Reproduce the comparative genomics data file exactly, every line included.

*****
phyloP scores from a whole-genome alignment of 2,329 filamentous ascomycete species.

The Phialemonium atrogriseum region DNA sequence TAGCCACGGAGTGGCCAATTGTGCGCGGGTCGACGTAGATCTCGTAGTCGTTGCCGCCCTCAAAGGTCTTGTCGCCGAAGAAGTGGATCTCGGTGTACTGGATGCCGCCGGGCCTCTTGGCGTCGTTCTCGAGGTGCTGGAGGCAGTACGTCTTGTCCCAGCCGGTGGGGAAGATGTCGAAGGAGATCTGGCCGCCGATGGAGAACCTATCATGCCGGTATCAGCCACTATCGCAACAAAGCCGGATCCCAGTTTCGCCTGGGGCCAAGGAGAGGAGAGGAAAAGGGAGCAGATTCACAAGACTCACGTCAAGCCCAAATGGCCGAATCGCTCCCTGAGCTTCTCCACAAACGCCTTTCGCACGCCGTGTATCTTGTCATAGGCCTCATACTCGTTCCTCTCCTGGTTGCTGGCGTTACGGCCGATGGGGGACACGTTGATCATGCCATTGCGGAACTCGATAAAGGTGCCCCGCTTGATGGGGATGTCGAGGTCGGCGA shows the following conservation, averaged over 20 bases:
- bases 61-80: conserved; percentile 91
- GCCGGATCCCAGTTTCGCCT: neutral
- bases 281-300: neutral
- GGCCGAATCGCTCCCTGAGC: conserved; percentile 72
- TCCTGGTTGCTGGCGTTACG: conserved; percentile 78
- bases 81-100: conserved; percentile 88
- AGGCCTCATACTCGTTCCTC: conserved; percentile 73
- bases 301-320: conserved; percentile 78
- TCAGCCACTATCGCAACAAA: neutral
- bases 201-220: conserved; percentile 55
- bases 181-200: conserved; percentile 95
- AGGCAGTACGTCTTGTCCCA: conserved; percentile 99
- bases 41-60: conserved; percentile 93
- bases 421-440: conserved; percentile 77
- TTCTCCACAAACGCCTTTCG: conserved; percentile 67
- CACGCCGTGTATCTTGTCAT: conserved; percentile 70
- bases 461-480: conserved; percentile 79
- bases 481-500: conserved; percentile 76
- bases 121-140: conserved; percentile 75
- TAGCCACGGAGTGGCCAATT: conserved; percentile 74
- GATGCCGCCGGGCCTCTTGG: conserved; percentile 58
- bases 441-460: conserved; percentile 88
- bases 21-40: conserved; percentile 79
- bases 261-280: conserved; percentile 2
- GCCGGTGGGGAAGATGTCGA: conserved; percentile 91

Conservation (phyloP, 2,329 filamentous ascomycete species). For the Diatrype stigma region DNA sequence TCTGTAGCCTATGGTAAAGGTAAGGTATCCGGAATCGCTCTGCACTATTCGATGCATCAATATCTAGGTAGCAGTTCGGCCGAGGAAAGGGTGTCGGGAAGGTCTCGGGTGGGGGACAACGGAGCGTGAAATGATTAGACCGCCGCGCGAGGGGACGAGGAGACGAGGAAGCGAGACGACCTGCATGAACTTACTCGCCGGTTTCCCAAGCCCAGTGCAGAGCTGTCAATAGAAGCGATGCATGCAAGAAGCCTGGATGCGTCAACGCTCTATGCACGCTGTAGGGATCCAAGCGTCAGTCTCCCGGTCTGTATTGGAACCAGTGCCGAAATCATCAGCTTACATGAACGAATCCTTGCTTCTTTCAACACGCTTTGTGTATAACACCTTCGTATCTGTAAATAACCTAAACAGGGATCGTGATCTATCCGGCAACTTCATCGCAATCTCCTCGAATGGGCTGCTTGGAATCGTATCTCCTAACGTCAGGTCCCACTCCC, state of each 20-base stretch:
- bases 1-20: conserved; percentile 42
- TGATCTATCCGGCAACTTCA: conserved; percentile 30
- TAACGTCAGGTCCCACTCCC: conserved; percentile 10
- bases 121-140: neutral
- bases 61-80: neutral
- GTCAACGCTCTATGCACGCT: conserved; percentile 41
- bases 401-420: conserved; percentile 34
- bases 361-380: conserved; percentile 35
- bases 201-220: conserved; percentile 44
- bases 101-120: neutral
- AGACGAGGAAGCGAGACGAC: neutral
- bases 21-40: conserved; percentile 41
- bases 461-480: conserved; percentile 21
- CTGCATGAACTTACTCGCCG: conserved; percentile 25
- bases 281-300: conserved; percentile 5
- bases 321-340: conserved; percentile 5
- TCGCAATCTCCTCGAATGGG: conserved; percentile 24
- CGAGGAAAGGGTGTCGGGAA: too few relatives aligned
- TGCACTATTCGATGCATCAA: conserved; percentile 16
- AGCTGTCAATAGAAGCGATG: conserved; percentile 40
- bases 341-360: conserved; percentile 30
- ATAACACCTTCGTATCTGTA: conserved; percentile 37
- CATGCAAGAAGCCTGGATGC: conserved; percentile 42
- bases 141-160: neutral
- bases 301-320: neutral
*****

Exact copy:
phyloP scores from a whole-genome alignment of 2,329 filamentous ascomycete species.

The Phialemonium atrogriseum region DNA sequence TAGCCACGGAGTGGCCAATTGTGCGCGGGTCGACGTAGATCTCGTAGTCGTTGCCGCCCTCAAAGGTCTTGTCGCCGAAGAAGTGGATCTCGGTGTACTGGATGCCGCCGGGCCTCTTGGCGTCGTTCTCGAGGTGCTGGAGGCAGTACGTCTTGTCCCAGCCGGTGGGGAAGATGTCGAAGGAGATCTGGCCGCCGATGGAGAACCTATCATGCCGGTATCAGCCACTATCGCAACAAAGCCGGATCCCAGTTTCGCCTGGGGCCAAGGAGAGGAGAGGAAAAGGGAGCAGATTCACAAGACTCACGTCAAGCCCAAATGGCCGAATCGCTCCCTGAGCTTCTCCACAAACGCCTTTCGCACGCCGTGTATCTTGTCATAGGCCTCATACTCGTTCCTCTCCTGGTTGCTGGCGTTACGGCCGATGGGGGACACGTTGATCATGCCATTGCGGAACTCGATAAAGGTGCCCCGCTTGATGGGGATGTCGAGGTCGGCGA shows the following conservation, averaged over 20 bases:
- bases 61-80: conserved; percentile 91
- GCCGGATCCCAGTTTCGCCT: neutral
- bases 281-300: neutral
- GGCCGAATCGCTCCCTGAGC: conserved; percentile 72
- TCCTGGTTGCTGGCGTTACG: conserved; percentile 78
- bases 81-100: conserved; percentile 88
- AGGCCTCATACTCGTTCCTC: conserved; percentile 73
- bases 301-320: conserved; percentile 78
- TCAGCCACTATCGCAACAAA: neutral
- bases 201-220: conserved; percentile 55
- bases 181-200: conserved; percentile 95
- AGGCAGTACGTCTTGTCCCA: conserved; percentile 99
- bases 41-60: conserved; percentile 93
- bases 421-440: conserved; percentile 77
- TTCTCCACAAACGCCTTTCG: conserved; percentile 67
- CACGCCGTGTATCTTGTCAT: conserved; percentile 70
- bases 461-480: conserved; percentile 79
- bases 481-500: conserved; percentile 76
- bases 121-140: conserved; percentile 75
- TAGCCACGGAGTGGCCAATT: conserved; percentile 74
- GATGCCGCCGGGCCTCTTGG: conserved; percentile 58
- bases 441-460: conserved; percentile 88
- bases 21-40: conserved; percentile 79
- bases 261-280: conserved; percentile 2
- GCCGGTGGGGAAGATGTCGA: conserved; percentile 91

Conservation (phyloP, 2,329 filamentous ascomycete species). For the Diatrype stigma region DNA sequence TCTGTAGCCTATGGTAAAGGTAAGGTATCCGGAATCGCTCTGCACTATTCGATGCATCAATATCTAGGTAGCAGTTCGGCCGAGGAAAGGGTGTCGGGAAGGTCTCGGGTGGGGGACAACGGAGCGTGAAATGATTAGACCGCCGCGCGAGGGGACGAGGAGACGAGGAAGCGAGACGACCTGCATGAACTTACTCGCCGGTTTCCCAAGCCCAGTGCAGAGCTGTCAATAGAAGCGATGCATGCAAGAAGCCTGGATGCGTCAACGCTCTATGCACGCTGTAGGGATCCAAGCGTCAGTCTCCCGGTCTGTATTGGAACCAGTGCCGAAATCATCAGCTTACATGAACGAATCCTTGCTTCTTTCAACACGCTTTGTGTATAACACCTTCGTATCTGTAAATAACCTAAACAGGGATCGTGATCTATCCGGCAACTTCATCGCAATCTCCTCGAATGGGCTGCTTGGAATCGTATCTCCTAACGTCAGGTCCCACTCCC, state of each 20-base stretch:
- bases 1-20: conserved; percentile 42
- TGATCTATCCGGCAACTTCA: conserved; percentile 30
- TAACGTCAGGTCCCACTCCC: conserved; percentile 10
- bases 121-140: neutral
- bases 61-80: neutral
- GTCAACGCTCTATGCACGCT: conserved; percentile 41
- bases 401-420: conserved; percentile 34
- bases 361-380: conserved; percentile 35
- bases 201-220: conserved; percentile 44
- bases 101-120: neutral
- AGACGAGGAAGCGAGACGAC: neutral
- bases 21-40: conserved; percentile 41
- bases 461-480: conserved; percentile 21
- CTGCATGAACTTACTCGCCG: conserved; percentile 25
- bases 281-300: conserved; percentile 5
- bases 321-340: conserved; percentile 5
- TCGCAATCTCCTCGAATGGG: conserved; percentile 24
- CGAGGAAAGGGTGTCGGGAA: too few relatives aligned
- TGCACTATTCGATGCATCAA: conserved; percentile 16
- AGCTGTCAATAGAAGCGATG: conserved; percentile 40
- bases 341-360: conserved; percentile 30
- ATAACACCTTCGTATCTGTA: conserved; percentile 37
- CATGCAAGAAGCCTGGATGC: conserved; percentile 42
- bases 141-160: neutral
- bases 301-320: neutral